China’s easy road access up to the Line of Actual Control (LAC) has India worried.
China’s easy road access up to the Line of Actual Control (LAC) has India worried. The government has now decided to put the pace of construction of certain strategic roads along the international border between the two countries on a war-footing.
On Tuesday, defence minister Manohar Parrikar said in Parliament that the deadlines of 39 strategic Indo-China border roads have been revised and will be completed in the next three years.
Of these 39, five roads will be completed in 2016 itself, eight roads in 2017, 12 roads in 2018, eight roads in 2019 and six in 2020. The LAC is the effective border between India and China.
Altogether 73 roads are identified as “strategic” as far as the Indo-China border is concerned. Out of this, 61 roads with a length of 3,417 km entrusted to the Border Roads Organisation (BRO) were planned to be completed by 2012, but out of which only 22 roads of length 708 km have been completed. Lack of road connectivity towards the LAC has been part of a conscious government policy of not developing the borders with China so as to create a buffer area, but it proved to be a handicap as in the case of the 6.9-magnitude Sikkim earthquake of September 2011, when it took days before relief could reach the quake-affected regions in northern Sikkim.
To override legal roadblocks like land acquisition, forest and wildlife clearance and so on, the Indian states bordering China — Jammu and Kashmir, Himachal Pradesh, Sikkim, and Arunachal Pradesh — have constituted the empowered committees to resolve issues related to land acquisition, forest and wildlife clearance, etc. The environment minister has also okayed the diversion of forest land required for construction and widening of roads entrusted to BRO in areas falling within 100 km aerial distance from the LAC.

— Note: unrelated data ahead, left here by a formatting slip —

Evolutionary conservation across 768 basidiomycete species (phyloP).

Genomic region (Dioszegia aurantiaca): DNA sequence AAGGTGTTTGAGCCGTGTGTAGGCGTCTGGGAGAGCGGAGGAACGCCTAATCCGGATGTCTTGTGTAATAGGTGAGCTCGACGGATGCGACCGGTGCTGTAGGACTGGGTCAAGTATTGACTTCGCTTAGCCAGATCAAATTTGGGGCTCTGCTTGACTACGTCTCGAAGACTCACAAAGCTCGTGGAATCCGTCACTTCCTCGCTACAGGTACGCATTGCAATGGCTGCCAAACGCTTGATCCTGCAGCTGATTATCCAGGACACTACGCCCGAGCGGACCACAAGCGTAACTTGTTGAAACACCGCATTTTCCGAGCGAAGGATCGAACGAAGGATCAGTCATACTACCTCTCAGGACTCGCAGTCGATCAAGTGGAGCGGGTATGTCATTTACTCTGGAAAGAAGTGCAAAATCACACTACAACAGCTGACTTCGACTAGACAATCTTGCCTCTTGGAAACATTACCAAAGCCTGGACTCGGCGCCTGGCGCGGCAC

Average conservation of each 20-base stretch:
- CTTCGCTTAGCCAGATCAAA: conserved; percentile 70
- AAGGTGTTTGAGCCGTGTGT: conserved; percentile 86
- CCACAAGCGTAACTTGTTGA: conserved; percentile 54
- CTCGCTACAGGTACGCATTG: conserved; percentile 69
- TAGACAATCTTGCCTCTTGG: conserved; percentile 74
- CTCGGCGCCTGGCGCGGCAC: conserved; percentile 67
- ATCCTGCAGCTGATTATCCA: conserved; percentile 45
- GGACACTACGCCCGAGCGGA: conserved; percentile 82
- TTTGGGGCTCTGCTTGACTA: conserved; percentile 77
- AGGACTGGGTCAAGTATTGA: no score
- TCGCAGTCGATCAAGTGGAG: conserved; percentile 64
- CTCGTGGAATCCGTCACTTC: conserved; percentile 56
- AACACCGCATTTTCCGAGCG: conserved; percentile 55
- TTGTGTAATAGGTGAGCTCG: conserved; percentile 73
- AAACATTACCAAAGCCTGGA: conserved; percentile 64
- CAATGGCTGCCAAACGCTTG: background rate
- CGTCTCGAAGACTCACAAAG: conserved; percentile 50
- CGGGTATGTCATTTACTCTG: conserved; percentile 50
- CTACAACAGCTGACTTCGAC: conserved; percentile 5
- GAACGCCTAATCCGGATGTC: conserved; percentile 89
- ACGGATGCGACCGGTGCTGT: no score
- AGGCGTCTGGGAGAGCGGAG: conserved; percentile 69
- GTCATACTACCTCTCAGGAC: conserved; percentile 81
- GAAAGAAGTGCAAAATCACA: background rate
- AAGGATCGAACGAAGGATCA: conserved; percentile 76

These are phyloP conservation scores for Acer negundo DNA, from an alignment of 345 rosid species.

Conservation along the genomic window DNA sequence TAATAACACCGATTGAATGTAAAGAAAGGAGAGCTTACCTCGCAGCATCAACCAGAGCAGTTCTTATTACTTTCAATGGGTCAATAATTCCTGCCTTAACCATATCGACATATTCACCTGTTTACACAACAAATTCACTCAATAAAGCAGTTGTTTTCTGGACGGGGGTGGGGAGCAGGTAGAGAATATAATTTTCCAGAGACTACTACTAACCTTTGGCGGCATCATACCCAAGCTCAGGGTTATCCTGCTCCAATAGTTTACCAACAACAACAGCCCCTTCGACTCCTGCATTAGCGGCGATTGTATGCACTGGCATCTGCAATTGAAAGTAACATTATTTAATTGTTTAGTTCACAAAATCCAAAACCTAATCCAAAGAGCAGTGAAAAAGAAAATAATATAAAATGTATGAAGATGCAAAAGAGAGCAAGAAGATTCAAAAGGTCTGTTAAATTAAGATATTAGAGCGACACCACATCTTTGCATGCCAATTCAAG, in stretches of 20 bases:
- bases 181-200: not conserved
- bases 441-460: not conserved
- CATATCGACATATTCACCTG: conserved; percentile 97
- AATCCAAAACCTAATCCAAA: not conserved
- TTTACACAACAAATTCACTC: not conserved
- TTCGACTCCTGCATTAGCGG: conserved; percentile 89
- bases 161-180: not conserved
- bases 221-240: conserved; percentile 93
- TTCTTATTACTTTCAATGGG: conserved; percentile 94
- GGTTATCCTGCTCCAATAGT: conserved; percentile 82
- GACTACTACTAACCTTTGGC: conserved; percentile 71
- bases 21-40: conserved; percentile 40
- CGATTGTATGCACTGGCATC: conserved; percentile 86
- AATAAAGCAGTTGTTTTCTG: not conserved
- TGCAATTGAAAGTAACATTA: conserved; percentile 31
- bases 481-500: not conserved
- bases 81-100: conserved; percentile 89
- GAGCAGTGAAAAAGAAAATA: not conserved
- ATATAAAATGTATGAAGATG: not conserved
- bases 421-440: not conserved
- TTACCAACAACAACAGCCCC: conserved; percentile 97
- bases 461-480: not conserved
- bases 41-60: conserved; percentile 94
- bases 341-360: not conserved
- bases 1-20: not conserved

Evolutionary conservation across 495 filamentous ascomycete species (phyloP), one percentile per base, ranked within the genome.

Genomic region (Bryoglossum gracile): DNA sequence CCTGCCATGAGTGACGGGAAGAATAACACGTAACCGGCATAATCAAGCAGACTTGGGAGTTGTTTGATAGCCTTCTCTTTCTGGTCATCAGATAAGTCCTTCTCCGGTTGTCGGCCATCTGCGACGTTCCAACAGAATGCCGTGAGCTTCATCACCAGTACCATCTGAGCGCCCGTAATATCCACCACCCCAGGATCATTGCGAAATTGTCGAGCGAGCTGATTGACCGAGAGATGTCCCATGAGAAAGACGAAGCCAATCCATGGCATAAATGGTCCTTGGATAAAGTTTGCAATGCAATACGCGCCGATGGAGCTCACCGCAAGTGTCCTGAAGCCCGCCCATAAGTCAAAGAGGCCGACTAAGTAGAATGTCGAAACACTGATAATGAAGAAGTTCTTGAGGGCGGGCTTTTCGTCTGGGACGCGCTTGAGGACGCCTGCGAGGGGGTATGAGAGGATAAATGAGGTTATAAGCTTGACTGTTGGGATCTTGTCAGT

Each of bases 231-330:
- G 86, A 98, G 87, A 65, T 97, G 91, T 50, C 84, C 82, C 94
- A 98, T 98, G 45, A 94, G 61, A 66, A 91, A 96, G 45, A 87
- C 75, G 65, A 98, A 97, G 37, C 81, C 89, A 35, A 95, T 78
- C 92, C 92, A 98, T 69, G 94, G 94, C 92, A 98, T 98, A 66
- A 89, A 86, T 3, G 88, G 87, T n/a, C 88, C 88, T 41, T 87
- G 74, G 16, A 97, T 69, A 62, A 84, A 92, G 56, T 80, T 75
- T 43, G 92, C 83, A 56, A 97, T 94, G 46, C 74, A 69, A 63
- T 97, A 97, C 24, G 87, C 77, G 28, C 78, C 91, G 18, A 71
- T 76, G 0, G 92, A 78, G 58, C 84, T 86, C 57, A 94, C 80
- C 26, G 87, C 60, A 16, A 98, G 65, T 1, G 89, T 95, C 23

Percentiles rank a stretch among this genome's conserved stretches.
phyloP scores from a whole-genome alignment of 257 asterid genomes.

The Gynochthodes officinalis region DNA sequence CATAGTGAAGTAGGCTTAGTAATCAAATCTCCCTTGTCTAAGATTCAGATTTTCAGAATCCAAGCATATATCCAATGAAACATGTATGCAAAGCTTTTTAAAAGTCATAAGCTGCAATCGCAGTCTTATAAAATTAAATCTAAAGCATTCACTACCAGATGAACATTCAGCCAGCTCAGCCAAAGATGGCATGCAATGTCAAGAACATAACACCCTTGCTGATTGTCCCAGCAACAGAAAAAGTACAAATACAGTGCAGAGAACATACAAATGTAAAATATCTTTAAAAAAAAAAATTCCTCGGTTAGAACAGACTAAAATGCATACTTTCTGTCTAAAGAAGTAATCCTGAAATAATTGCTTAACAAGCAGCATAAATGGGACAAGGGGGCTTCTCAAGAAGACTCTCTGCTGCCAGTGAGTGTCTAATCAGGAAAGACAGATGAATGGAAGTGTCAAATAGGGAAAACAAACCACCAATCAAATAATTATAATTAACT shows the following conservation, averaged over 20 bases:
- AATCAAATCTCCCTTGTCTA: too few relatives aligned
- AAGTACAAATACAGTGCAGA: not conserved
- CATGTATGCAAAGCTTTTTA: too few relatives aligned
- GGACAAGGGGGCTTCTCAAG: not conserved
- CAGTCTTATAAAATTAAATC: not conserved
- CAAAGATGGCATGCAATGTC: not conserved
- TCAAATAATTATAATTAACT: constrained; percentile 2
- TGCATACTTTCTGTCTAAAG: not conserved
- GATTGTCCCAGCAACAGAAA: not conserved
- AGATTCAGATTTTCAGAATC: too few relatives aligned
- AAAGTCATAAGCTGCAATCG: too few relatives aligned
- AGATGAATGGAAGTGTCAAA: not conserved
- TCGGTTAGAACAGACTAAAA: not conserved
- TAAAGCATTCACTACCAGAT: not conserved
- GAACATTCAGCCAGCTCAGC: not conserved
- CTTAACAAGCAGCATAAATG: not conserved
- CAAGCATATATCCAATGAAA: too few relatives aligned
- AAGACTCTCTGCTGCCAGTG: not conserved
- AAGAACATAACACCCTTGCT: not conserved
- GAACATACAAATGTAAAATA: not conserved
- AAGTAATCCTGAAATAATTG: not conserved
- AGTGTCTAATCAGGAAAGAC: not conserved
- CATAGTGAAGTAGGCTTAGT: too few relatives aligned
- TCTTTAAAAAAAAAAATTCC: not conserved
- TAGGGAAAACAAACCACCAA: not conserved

Two years back, the then Arunachal Pradesh governor, Lt Gen (Rtd) Nirbhay Sharma had, in a report to the PMO, said that for most of the rugged and difficult terrain along the Indo-China border in Arunachal, China has built roads that almost touch the LAC, while most of the Indian road-heads peter off at least about 50-70 km from the LAC. He had even submitted photographs comparing both sides of the LAC.
Mr Sharma had also sought PMO’s direct involvement in road construction. “There is perhaps a case for an integrated road development agency for the state to ensure better coordination and efficiency. The agency may be monitored by PMO directly.”
In May, China vastly reorganised its military by raising the level of the Tibet Military Command bringing it directly under the command of the People’s Liberation Army ground forces. This move is looked upon by experts as a measure to buttress its borders with India and to keep troops skilled in high-altitude warfare in the state ready for quick deployment and combat.
Before this, China’s western border with India was under Xinjiang’s command while the eastern stretch was under the military region responsible for the eastern sector of the border.
A recent Pentagon report had said: “India’s nuclear force is an additional driver behind China’s nuclear force modernisation”.